Longer Helpmates

No.6 | by Peter Wong

In this instalment, we continue with our introductory survey of helpmates, the problem type in which Black assists White in giving mate. Longer compositions of three moves or more are presented this time. When solving a helpmate (of any length), your first aim generally is to find the mating configuration with the available pieces. Consider if the black king is likely to be mated on its initial square or elsewhere. Ask how each white piece will contribute to the mate – as a guard, the mating piece, or can it be sacrificed? When a potential mating position is found, try out the moves that would lead to it. In this step, the requirement for a precise move order in a helpmate solution is itself often a hint. Finally, in a multi-phase helpmate, uncovering one solution often means that the other parts can be worked out straightforwardly, because of the analogous strategy involved.

31. Toma Garai
Thema Danicum 1976, Prize

Helpmate in 3
(b) BBf8

In Problem 31, Black’s king is already confined completely, but the queen prevents the white knight from mating on c1 or c3. If the black rook were to replace the queen as the blocking piece on a1, the knight mate on c3 would work. However, Black must take care in relocating the queen, since after 1.Rf1 Sg3, for example, any queen move will either hinder Ra1 or keep c3 guarded. The solution is to hide the queen on g1: 1.Qg1 Sg3 2.Rf1 Se4 3.Ra1 Sc3. The queen makes a clearance move on the rank, to allow the rook to travel on the same line and in the opposite direction – this is the Turton manoeuvre. In the twin position, where a black bishop starts on f8 instead, we may expect the same manoeuvre to occur on the long diagonal: 1.Qh8 Sf2 2.Bg7 Sd3 3.Ba1 Sc1.

32. Christer Jonsson & Rolf Wiehagen
Ideal-Mate Review 1997, Hon. Mention

Helpmate in 3½
(b) Pc3 to f3

The convention that Black commences play in a helpmate is sometimes broken, as there is no particular reason why White should not make the first move in this genre. Problem 32 illustrates this less common form – its stipulation of ‘Helpmate in 3½’ indicates that White begins and mates on the fourth move. Here the four moves available are not sufficient for White to both control the b6-flight and position a mating piece, so Black has to arrange a self-block on that square. Black only has three moves to do this with a promoted piece, and if the promotion were to occur on c1, the new piece would not reach b6 in time. But with White’s help, Black can promote on another square so as to quicken the task: 1…Ba2 2.c2 Bb1 3.cxb1=R Se4 4.Rb6 Sc5. In part (b), the black pawn similarly makes use of a white sacrifice to promote on the right square, enabling the piece to reach b6 in one step: 1…Se2 2.f2 Sg1 3.fxg1=B Be6 4.Bb6 Bc8.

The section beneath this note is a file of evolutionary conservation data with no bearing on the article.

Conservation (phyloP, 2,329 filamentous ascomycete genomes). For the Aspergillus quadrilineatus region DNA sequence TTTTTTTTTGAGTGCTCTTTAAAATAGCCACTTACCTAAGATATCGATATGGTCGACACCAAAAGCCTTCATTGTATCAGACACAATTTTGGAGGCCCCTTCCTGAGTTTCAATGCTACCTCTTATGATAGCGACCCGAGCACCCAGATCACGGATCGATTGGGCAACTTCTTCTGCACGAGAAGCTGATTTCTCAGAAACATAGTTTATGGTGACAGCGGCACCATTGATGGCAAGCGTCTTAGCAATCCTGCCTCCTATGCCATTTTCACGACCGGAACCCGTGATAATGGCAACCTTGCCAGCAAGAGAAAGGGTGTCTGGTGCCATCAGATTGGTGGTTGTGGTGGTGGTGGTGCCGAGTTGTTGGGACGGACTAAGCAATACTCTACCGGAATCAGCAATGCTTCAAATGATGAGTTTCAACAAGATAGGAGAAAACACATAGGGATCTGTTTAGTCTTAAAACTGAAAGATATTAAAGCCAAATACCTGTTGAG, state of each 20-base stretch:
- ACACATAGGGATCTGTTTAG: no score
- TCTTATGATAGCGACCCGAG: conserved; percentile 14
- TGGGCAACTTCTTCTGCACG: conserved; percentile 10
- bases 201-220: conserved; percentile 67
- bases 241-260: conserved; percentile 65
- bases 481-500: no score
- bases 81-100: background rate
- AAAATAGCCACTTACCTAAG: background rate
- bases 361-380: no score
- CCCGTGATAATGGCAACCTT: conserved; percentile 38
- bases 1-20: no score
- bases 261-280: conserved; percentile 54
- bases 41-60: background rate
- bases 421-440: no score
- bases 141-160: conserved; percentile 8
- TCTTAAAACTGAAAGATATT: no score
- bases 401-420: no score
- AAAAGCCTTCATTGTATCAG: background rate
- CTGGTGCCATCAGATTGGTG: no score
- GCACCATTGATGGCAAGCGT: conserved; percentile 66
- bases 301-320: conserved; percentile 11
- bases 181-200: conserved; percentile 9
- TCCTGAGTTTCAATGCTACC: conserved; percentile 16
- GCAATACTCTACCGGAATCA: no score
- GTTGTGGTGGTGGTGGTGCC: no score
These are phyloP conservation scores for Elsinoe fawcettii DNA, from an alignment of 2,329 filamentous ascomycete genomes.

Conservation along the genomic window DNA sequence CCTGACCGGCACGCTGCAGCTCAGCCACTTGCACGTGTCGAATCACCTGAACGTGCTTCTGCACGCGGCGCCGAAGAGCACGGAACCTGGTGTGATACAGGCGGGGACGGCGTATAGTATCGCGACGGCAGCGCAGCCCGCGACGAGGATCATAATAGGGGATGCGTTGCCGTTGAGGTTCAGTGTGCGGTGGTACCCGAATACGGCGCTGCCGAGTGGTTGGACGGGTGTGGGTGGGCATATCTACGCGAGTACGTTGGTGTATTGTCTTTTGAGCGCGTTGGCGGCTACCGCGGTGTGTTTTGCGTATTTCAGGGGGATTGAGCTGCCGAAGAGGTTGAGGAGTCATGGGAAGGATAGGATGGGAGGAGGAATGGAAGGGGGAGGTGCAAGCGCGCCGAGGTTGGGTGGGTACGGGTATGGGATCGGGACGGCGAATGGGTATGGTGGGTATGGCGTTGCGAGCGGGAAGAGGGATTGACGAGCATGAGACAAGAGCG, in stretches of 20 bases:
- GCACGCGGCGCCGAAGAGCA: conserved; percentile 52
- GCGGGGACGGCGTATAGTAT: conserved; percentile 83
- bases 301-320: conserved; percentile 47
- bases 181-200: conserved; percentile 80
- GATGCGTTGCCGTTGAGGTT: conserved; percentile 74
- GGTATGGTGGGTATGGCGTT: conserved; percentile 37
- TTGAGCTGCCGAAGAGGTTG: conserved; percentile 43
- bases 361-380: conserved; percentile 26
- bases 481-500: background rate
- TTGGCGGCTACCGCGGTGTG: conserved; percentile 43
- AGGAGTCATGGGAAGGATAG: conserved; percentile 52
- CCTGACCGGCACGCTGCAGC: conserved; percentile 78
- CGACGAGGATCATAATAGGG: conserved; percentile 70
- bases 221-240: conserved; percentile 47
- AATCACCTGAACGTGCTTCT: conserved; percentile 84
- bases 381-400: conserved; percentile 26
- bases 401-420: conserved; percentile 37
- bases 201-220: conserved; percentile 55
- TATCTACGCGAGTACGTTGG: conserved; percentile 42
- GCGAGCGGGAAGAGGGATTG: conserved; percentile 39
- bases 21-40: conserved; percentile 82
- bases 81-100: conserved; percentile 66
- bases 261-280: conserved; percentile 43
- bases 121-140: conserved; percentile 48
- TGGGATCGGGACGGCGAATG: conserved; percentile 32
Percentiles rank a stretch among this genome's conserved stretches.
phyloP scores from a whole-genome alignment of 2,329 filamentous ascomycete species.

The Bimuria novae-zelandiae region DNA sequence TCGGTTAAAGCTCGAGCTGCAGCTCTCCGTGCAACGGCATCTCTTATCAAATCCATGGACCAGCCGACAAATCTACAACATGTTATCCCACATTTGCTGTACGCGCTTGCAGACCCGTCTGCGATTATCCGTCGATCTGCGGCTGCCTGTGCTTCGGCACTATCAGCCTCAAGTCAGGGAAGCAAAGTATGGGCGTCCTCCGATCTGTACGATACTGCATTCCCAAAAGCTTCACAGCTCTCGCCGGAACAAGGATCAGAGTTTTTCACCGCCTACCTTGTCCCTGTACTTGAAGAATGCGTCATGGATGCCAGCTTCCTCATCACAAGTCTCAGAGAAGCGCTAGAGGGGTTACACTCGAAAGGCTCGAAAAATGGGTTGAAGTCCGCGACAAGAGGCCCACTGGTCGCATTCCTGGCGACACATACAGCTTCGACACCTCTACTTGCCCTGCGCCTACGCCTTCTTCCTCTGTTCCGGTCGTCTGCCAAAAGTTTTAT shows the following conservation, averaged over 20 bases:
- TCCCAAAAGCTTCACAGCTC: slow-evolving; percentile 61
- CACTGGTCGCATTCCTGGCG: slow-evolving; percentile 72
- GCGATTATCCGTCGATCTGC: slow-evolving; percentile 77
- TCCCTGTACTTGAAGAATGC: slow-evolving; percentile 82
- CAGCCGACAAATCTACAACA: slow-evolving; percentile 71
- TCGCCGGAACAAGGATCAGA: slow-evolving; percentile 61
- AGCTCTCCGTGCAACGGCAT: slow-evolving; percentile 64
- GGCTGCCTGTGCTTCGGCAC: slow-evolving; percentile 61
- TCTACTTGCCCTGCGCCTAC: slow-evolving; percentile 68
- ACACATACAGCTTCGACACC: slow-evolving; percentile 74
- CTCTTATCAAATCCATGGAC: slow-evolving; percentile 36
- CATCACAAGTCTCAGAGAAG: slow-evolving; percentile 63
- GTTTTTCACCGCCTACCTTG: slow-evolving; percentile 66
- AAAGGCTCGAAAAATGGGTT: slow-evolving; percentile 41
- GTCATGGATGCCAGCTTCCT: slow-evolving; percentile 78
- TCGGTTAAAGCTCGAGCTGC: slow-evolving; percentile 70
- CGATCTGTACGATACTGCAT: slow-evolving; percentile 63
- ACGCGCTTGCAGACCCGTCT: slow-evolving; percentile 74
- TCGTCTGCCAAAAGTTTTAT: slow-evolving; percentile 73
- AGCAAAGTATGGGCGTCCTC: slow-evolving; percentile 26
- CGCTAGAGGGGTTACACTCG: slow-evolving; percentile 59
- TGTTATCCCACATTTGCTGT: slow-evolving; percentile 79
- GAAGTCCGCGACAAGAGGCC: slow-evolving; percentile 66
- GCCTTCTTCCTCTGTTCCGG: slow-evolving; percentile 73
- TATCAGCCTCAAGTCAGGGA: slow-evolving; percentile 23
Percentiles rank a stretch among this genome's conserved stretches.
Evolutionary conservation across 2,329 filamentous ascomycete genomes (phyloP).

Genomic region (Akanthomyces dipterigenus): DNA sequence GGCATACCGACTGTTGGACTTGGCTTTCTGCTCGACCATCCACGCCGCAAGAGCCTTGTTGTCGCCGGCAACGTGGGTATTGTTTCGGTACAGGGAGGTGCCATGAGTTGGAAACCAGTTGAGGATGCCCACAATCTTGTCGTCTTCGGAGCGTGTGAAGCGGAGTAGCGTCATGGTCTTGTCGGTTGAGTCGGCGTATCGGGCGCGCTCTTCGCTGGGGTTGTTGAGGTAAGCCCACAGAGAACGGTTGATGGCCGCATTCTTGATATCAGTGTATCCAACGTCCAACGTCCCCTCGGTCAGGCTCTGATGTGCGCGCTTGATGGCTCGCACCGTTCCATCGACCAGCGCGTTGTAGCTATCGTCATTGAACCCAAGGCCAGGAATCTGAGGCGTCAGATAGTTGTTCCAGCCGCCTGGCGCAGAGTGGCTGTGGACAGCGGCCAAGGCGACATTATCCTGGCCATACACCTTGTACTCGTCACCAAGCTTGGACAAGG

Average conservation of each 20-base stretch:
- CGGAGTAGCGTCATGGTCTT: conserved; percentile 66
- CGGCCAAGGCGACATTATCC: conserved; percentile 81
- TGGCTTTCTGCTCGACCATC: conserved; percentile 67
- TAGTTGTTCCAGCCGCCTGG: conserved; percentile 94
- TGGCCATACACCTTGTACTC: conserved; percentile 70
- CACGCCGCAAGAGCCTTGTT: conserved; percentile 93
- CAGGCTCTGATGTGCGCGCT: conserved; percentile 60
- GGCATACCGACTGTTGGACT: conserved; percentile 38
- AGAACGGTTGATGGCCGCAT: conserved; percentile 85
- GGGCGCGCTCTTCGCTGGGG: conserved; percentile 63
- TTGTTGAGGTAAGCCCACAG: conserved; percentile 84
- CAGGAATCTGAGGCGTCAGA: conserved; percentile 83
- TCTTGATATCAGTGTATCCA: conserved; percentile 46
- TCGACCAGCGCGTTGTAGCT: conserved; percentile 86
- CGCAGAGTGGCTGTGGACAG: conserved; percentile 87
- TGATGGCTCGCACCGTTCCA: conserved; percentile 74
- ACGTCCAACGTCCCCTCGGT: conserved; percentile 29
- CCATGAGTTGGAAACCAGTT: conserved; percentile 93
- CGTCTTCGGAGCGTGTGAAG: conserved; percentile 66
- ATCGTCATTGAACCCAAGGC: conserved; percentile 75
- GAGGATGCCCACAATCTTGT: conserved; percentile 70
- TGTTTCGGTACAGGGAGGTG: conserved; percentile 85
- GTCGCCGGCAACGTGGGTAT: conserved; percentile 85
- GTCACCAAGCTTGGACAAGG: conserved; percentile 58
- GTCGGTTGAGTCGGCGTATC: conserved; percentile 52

33. Torsten Linß
Die Schwalbe 1995, 1st Hon. Mention

Helpmate in 3, 2 solutions

Longer helpmates in which White’s main force is a rook and a bishop often culminate with them giving a double-checkmate. Such a mate carries the advantages of covering many flight squares, and being impervious to interposing by the black pieces blocking other flights. Problem 33 is difficult to solve, even with this double-checking scheme in mind. White’s rook and bishop are initially pinned, and both need to be freed before they could set up a discovered attack. Black seems to require too many moves to unpin them, e.g. 1.Rd1 2.Rc1 3.Bg5 4.Bh6. The solutions show two elegant ways of untying them in just three moves, and effect an orthogonal-diagonal transformation. 1.Rd3 Rd7 2.Re3 Rf7 3.Re7 Bd4, and 1.Bg5 Be7 2.Bf4 Bc5 3.Bd6 Rf4.

34. Jean-Michel Trillon
feenschach 1971, 2nd Prize

Helpmate in 5

In Problem 34, let us simply assume that the black king will remain on a2, to be mated by …Sc3. It doesn’t take long to establish that Black cannot block both flights on a3 and b3 within the five-move limit, but White’s king can reach a4 in four steps to guard these squares. Black’s main objective, then, is to create a safe passage for the white king. 1.Rg8+ Kd7 2.Rb7+ Kxc6 3.Rbg7+ (to interfere with the bishop’s control of c3) Kb5 4.Rb8+ Ka4 5.Rb2 Sc3. Black checks four times consecutively – an ironic idea in cooperative play, but the problem’s main theme is a splendid exchange of positions by the two black rooks.

35. Markus Ott
feenschach 1993, 1st Hon. Mention

Helpmate in 4, 2 solutions

The diagram of 35 provides few clues as to where the black king will end up. Testing the squares in the king’s vicinity, we find a good prospect in e5: the king placed there would give a near-complete mating position, requiring only an additional block on f4. Black’s choice for obstructing f4 is the f8-bishop. The play of this piece, coupled with the king’s need to access e5, force the white bishop on g7 to take an interesting trip. 1.Kf4 Bf6 2.Bh6 Be7 3.Ke5 Bf8 4.Bf4 Bg7. The white bishop executes a rundlauf, i.e. a roundabout trip by a piece that finishes on its original square. In the second solution, the king is mated on e4, with blocks necessary on f4 and f3. And this set-up entails another round-trip, now made by the second white bishop. 1.Qf4 Bg6 2.Bd1 Be8 3.Ke4 Ba4 4.Bf3 Bc2. Such rundlaufs are especially attractive when they are not motivated by the need to capture another piece, as in this example.

36. Gábor Cseh
Ideal-Mate Review 1997, Hon. Mention

Helpmate in 3, 2 solutions

Have a go at solving Problem 36, which is fairly easy – especially if you take into account the comments given with Problem 33!


1.Qc4 Rb8 2.Kd3 Rb5 3.Qe4 Rd5, and 1.Qd5 Bc8 2.Kd3 Bd7 3.Qe4 Bb5. In each solution, the black king and queen swap places, while White arranges a double-checkmate by moving only one piece, which returns to its initial line of attack on d3.